Published: September 15, 2020
Best friends Rasheeda and Monique are both good girls. For Sheeda, that means keeping her friends close and following her deeply religious and strict aunt’s every rule. For Mo, that means not making waves in the prestigious and mostly White ballet intensive she’s been accepted to.
But what happens when Sheeda catches the eye of Mo’s older brother, and the invisible racial barriers to Mo’s success as a ballerina turn out to be not so invisible? What happens when you discover that being yourself isn’t good enough? How do you fight back?
Up for Air
Published: May 7, 2019
Thirteen-year-old Annabelle struggles in school, no matter how hard she tries. But as soon as she dives into the pool, she’s unstoppable. She’s the fastest girl on the middle school swim team, and when she’s asked to join the high school team over the summer, everything changes. Suddenly, she’s got new friends, and a high school boy starts treating her like she’s somebody special—and Annabelle thinks she’ll finally stand out in a good way. She’ll do anything to fit in and help the team make it to the Labor Day Invitational, even if it means blowing off her old friends. But after a prank goes wrong, Annabelle is abandoned by the older boy and can’t swim. Who is she without the one thing she’s good at? Heartwarming and relatable, Up for Air is a story about where we find our self-worth.
Related: Middle-Grade Sports Books
Big Apple Diaries
Published: August 17, 2021
It’s the year 2000 in New York City. For 12-year old Alyssa, this means splitting time between her Puerto Rican dad’s apartment in Manhattan and her white mom’s new place in Queens, navigating the trials and tribulations of middle school, and an epic crush on a new classmate. The only way to make sense of it all is to capture the highs and lows in doodles and hilarious comics in a diary.
Then life abruptly changes on September 11, 2001. After the Twin Towers fall and so many lives are lost, worries about gossip and boys feel distant and insignificant. Alyssa must find a new sense of self and purpose amidst all of the chaos, and find the strength to move forward with hope.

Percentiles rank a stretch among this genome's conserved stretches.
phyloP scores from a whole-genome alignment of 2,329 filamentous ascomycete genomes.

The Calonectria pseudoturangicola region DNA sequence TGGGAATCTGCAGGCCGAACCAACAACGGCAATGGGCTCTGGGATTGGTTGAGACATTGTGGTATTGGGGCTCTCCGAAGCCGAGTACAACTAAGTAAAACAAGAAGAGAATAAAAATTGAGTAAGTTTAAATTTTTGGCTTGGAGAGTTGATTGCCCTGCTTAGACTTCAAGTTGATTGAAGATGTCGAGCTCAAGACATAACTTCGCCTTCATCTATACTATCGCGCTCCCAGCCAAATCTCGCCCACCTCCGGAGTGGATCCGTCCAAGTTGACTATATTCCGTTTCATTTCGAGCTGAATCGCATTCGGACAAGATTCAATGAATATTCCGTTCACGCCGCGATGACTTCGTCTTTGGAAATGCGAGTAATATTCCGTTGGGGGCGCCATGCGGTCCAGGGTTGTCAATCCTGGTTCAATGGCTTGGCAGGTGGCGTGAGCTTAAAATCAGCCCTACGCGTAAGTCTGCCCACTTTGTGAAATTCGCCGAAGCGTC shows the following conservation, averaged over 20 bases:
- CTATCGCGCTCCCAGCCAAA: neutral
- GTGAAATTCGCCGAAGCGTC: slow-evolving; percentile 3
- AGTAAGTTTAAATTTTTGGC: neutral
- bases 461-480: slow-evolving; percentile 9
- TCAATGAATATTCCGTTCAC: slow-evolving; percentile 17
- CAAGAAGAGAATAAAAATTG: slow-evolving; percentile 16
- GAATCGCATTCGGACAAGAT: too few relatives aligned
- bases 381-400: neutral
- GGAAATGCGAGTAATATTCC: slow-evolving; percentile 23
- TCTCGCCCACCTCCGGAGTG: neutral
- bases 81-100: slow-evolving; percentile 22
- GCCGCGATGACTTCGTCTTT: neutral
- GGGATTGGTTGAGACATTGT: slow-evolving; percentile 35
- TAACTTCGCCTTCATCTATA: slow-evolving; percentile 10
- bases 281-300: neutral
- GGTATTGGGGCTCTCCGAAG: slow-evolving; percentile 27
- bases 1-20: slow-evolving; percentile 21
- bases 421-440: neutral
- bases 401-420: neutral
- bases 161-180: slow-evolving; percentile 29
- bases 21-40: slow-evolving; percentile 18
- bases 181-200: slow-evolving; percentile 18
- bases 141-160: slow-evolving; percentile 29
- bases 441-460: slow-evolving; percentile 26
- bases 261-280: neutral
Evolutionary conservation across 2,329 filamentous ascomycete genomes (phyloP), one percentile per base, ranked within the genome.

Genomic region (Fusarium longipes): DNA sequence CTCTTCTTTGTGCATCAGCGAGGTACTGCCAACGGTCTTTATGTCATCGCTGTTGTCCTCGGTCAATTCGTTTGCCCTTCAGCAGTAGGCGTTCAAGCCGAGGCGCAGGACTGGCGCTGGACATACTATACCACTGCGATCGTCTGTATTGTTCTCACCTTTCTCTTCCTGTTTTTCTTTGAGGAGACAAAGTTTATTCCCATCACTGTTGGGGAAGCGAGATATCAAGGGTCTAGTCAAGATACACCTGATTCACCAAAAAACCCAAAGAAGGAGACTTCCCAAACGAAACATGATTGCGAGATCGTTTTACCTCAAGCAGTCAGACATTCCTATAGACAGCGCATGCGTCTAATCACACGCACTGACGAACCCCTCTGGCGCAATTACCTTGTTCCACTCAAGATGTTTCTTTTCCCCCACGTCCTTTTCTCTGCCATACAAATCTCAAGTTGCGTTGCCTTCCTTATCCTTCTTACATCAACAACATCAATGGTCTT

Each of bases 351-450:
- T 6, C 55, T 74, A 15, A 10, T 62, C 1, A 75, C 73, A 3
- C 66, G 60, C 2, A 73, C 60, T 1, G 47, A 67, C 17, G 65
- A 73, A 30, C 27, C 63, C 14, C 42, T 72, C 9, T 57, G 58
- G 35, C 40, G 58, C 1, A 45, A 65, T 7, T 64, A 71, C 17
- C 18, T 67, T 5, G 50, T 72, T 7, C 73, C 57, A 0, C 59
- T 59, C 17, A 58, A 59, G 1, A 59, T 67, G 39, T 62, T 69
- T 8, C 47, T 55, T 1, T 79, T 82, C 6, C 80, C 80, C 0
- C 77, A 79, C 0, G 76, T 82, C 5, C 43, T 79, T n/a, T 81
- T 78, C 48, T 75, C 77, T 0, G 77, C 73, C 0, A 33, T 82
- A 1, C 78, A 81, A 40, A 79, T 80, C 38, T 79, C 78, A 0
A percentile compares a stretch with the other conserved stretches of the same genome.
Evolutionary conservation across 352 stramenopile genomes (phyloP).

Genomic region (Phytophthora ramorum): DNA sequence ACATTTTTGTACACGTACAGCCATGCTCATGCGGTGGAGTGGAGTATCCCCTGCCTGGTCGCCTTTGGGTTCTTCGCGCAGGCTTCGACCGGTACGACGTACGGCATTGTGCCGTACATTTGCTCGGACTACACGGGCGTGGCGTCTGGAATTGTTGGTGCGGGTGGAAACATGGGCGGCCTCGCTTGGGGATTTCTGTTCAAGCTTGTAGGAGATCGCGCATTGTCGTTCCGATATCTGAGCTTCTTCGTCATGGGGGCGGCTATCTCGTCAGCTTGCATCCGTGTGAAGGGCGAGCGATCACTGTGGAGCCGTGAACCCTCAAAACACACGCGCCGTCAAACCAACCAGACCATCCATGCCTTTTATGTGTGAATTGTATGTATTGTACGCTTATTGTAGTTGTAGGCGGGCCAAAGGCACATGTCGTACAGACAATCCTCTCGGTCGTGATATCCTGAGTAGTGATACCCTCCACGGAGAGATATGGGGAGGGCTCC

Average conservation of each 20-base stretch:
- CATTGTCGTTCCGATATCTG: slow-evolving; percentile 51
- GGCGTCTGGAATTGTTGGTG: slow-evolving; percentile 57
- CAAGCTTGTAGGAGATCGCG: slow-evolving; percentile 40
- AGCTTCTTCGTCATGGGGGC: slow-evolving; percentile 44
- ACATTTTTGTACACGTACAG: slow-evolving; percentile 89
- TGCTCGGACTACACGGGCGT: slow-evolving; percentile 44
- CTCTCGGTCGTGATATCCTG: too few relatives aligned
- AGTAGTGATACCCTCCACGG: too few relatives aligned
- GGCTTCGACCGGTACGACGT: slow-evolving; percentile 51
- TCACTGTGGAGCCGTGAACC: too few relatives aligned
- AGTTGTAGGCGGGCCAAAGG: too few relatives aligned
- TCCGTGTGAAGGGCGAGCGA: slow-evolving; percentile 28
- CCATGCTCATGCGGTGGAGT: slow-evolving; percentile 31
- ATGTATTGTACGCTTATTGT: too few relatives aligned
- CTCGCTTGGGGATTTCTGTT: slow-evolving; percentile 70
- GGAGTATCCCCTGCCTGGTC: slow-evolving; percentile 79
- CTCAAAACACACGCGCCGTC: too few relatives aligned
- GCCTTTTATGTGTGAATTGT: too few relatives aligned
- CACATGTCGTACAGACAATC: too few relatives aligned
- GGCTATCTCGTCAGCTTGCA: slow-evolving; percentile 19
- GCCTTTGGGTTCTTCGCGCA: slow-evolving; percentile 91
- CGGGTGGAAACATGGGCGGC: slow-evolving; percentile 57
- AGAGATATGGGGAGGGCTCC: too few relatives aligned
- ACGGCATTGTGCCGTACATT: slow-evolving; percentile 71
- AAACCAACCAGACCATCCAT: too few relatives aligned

The Prophet Calls
Published: November 6, 2018
Gentry Forrester feels lucky to live among God’s chosen people in the Prophet’s compound, but when music is outlawed, Gentry and her older brother, Tanner, sneak out of the community. When they return, all bets are off as the Prophet exercises his control.
Born into a polygamous community in the foothills of New Mexico, Gentry Forrester feels lucky to live among God’s chosen, apart from the outside world and its “evils.”
On her thirteenth birthday, Gentry receives a new violin from her father and, more than anything, she wants to play at the Santa Fe Music Festival with her brother, Tanner. But then the Prophet calls from prison and announces he has outlawed music in their community and now forbids women to leave.
Determined to play, Gentry and Tanner sneak out. But once they return, the Prophet exercises control from prison, and it has devastating consequences for Gentry and her family. Soon, everything Gentry has known is turned upside down. She begins to question the Prophet’s teachings and his revelations, especially when his latest orders put Gentry’s family in danger. Can Gentry find a way to protect herself and her family from the Prophet and escape the only life she’s ever known?
Related: Best Books for Ninth Graders
Published: March 26, 2019
Clea can’t control her thoughts. She knows she has to do her homework . . . but she gets distracted. She knows she can’t just say whatever thought comes into her head . . . but sometimes she can’t help herself. She know she needs to focus . . . but how can she do that when the people around her are always chewing gum loudly or making other annoying noises?
It’s starting to be a problem–not just in school, but when Clea’s playing chess or just hanging out with her best friend. Other kids are starting to notice. When Clea fails one too many tests, her parents take her to be tested, and she finds out that she has ADHD, which means her attention is all over the place instead of where it needs to be.
Clea knows life can’t continue the way it’s been going. She’s just not sure how you can fix a problem that’s all in your head. But that’s what she’s going to have to do, to find a way to focus.
Just Be Cool, Jenna Sakai
When Jenna gets dumped over winter break, it confirms what she learned from her parents’ messy divorce: Relationships are risky and only lead to disappointment. So even though she still has to see her ex-boyfriend Elliott at newspaper club, Jenna is going to be totally heartless this semester — no boys, just books.
But keeping her cool isn’t always easy. Jenna’s chief competition for a big journalism scholarship is none other than Elliott. Her best friend Keiko always seems busy with her own boyfriend. And cute-but-incredibly-annoying Rin Watanabe keeps stealing her booth at the diner she’s been hiding at every day after school. Rin is every bit as stubborn and detached as Jenna. And the more Jenna gets to know him, the more intriguing a mystery he seems. Soon Jenna is starting to realize that being a loner is kind of, well, lonely. And letting people in might just be a risk worth taking.
Related: Debbi Michiko Florence on Just Be Cool, Jenna Sakai
Genesis Begins Again
Published: January 15, 2019